Editor in Chief: Moh. Reza Huwaida Sunday, May 24th, 2020

Women: The Vulnerable Segment of Afghan Society


Women: The Vulnerable  Segment of Afghan Society

Afghanistan, a society where poverty excels and illiteracy rules,is a country which is full of tragedy and misfortunes. Considering the current horrifying situation of Afghan women in this modern era, it would be surprising that the women in Afghanistan have played a great role throughout the history of this region. If we unfold the history, 1960 – 1980can be exemplified as the golden age for Afghan women in terms of freedom and rights to civil services.

In 1964, women had active part in drafting the constitutions and there were three women members of parliament. During 1970's, women were rewarded their roles in the society as teachers, government employees, lawyers, doctors, nurses, journalists and writers. But gradually from 1980 – 1990 with the passage of time the situation for Afghan women altered. The women roles in civil services were limited and they were totally neglected in most cases. Finally, in 1995, when Taliban took over the country; women were not allowed to get out of their homes and in case they were supposed to go out, they wereescorted by a male member of the family.

I am tired of talking about Taliban in every article of mine, but what to do? These people who are claiming of being the Islamic soldiers are engaged and bolded in every headline of the newspapers. In comparison to present era, 1995 – 2001 was the darkest age for Afghan women. All the girls' schools and universities were sealed and they were not allowed to go out of their homes.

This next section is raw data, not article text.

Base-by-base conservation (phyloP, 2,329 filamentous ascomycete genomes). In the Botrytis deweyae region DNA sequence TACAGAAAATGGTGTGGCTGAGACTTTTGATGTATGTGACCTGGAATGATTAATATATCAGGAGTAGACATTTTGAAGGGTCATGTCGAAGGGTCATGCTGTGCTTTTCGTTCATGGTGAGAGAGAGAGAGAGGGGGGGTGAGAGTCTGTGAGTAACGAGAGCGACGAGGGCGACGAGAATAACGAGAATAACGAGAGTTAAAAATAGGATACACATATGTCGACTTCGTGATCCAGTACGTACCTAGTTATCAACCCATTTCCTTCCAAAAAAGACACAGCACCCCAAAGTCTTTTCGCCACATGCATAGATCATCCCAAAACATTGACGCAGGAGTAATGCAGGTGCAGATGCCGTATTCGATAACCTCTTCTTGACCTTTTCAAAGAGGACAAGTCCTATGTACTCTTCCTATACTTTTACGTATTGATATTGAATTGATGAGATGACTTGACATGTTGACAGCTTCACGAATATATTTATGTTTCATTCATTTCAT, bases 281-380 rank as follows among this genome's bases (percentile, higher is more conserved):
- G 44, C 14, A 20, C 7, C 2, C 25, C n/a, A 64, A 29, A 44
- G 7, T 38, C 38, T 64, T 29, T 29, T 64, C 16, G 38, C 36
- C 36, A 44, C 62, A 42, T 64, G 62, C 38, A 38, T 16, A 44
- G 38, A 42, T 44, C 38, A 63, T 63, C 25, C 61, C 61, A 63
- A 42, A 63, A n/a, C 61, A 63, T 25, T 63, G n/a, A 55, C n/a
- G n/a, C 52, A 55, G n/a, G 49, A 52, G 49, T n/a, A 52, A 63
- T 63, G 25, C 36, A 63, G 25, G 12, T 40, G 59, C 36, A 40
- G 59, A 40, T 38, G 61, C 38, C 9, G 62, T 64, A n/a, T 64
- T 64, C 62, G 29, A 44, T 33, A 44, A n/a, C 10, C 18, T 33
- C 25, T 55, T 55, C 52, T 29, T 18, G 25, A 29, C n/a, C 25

They were always accompanied by a male member of their families; in case a woman was appearing outside alone, she was being harassed and beaten as punishment by the Islamic soldiers. The society was totally male-dominated society and the women did not have a single role in terms of decision making. The young girls between the ages of 7-9 years old were only allowed to attend traditional religious schools and above this age did not have the right of access to education, healthcare and employment.

As mentioned in Holy Quran, "Getting education is compulsory for every man and women." But the Islamic soldiers whose slogans were imposing the Islamic laws in Afghanistan had banned access to education for Afghan women. Fortunately, the September 11, 2001 incident of terrorist's comprehensive attacks on World Trade Center enlightened a new hope for Afghan civilians, particularly for Afghan women who had longbeen deprived of their social and human rights.

Since 2001 there have been huge changes in terms of women access to education, social rights, human rights and civil services. The universities and colleges are filled equally by male and female students. Women have got active part in government's decisions making process. They have got Ministry of Women Affairs which is dealing specifically with the women affairs in the country. But to be honest, in comparison to other countries; the women in Afghanistan are still considered as oneof the most vulnerable segment of the society.

The female literacy rate in Afghanistan does not cross 14 percent in contrast to 99 percent of female literacy rate in UK and USA, this achievement throughout the last decade is no great deal. Different organizations and institutions such as Ministry of Women Affairs, Independent Human Rights Commissions have been formed to protect the women rights in Afghanistan, but still they have not been able to cope with the violence against women. The heart touching example of violence against women during the last decade can be SaharGul's case.